Dale Horstman

Contact Information:

email: dhortman@process39.com


Artist Statement:

As a child and adolescent I had an overactive imagination (I guess I still do). I could often be found daydreaming and drawing. I would draw people mostly, and the occasional monster. This was mainly a habitual activity focused on entertainment. I had never considered that I would try to carve a livelihood out of it. In high school I became more interested in making art. I had the good fortune to have a teacher who encouraged me and promoted the idea that I had some facility with the human form. In college I took figure drawing classes with an almost religious fervor. I was compelled to portray the human figure in its infinite variety, portraying the rhythm and heroic poise in the figure, and human character in the portrait.

In my portrait work I seem to be portraying something more specific than in my figure work. I believe it has to do with a moment many of us experience only fleetingly. It is that moment of quiet introspection, of a personal peace, where for a moment, the question “why” that so preoccupies our minds lifts and disintegrates. A sweet afternoon as the sun sets and a warm summer breeze touches your face. It is the feeling I have when I am immersed in my work, the connection that I share with the model as I attempt to interpret what I see and work beyond my own preconceived ideas. It is a form of meditation that I find crucial for my own well being.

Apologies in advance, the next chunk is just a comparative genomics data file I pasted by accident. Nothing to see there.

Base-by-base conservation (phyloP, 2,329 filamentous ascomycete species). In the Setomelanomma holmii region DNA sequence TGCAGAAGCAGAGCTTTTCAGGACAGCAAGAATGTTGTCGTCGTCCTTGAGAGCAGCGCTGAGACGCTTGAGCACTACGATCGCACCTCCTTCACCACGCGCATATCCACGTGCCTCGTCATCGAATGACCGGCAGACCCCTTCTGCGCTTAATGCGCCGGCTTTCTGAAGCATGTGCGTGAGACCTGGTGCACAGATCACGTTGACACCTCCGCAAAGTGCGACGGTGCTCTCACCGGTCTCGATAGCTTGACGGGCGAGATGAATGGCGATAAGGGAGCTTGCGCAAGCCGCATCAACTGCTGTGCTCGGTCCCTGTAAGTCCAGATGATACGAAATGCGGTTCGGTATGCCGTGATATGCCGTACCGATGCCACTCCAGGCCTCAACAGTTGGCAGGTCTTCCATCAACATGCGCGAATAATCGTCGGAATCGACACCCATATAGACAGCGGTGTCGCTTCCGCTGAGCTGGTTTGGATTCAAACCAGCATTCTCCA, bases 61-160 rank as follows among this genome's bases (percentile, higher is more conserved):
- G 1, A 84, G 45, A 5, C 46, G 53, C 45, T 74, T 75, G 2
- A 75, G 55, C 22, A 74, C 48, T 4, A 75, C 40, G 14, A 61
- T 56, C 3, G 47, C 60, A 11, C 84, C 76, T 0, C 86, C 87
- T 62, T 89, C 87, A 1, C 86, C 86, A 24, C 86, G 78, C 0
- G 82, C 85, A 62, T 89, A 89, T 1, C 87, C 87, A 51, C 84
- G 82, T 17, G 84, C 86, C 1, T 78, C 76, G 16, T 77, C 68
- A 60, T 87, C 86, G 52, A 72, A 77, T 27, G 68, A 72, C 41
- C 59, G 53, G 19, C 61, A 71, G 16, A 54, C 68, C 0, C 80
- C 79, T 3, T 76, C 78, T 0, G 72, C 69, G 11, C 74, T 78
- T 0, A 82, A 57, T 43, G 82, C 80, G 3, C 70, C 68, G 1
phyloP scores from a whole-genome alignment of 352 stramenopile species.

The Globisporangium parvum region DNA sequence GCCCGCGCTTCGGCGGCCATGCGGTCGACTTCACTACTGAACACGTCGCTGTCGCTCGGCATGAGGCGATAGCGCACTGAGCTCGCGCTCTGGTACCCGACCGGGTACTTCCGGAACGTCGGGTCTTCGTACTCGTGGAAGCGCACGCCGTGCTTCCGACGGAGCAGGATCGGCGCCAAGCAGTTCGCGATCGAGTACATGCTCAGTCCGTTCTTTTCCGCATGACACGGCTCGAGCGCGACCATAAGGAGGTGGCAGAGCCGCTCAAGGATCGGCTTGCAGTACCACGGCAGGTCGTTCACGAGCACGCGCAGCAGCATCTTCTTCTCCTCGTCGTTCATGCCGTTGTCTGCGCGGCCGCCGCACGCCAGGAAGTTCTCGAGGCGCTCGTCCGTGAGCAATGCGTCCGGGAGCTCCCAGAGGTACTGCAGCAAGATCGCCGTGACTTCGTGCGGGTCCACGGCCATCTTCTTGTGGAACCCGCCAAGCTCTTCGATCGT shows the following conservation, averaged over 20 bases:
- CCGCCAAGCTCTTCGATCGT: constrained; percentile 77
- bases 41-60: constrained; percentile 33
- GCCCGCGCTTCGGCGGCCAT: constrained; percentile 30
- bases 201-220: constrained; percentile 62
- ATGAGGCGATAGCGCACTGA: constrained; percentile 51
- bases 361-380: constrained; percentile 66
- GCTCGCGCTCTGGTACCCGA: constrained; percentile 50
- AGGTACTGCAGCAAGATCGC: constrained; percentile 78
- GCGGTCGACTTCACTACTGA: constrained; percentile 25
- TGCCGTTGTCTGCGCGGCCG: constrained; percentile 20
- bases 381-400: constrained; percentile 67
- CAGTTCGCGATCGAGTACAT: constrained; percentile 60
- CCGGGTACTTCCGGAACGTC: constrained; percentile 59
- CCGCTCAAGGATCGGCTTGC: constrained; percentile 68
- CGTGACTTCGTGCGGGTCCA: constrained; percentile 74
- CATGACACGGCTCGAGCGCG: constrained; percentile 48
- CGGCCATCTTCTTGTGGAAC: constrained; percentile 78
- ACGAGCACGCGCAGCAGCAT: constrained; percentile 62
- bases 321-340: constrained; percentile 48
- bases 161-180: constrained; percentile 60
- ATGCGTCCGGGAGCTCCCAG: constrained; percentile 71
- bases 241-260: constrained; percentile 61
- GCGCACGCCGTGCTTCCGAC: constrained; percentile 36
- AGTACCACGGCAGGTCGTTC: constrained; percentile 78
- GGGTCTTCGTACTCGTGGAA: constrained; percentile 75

My medium is a synergy of technologies. The first is traditional media in the form of paper, pencils of many varieties, and charcoal. For more finished works I input them into the computer, which is a tool I have explored, experimented and used commercially for the last 20 years. I have as yet found the computer not to be as satisfying and responsive as traditional media. Art created solely on the computer often feels soulless to me. Marrying the two worlds yields a more human portrayal. After extensive reworking, additions, and manipulation, the final image is output onto paper, or projected.

Geometry 1 (2005)
9” x 13” Digital Print from 14” x 17” Pencil Drawing

Vespers (2006)
17” x 7” Digital Print from 18” x 24” Pencil Drawing

Olivia Pensive (2005)
8.5” x 11” Digital Print from 18” x 24” Pencil Drawing

Olivia Profile (2006)
14” x 17” Oil Pencil on Paper

Nicole Portrait 2 (2005)
18” x 24” Charcoal on Paper

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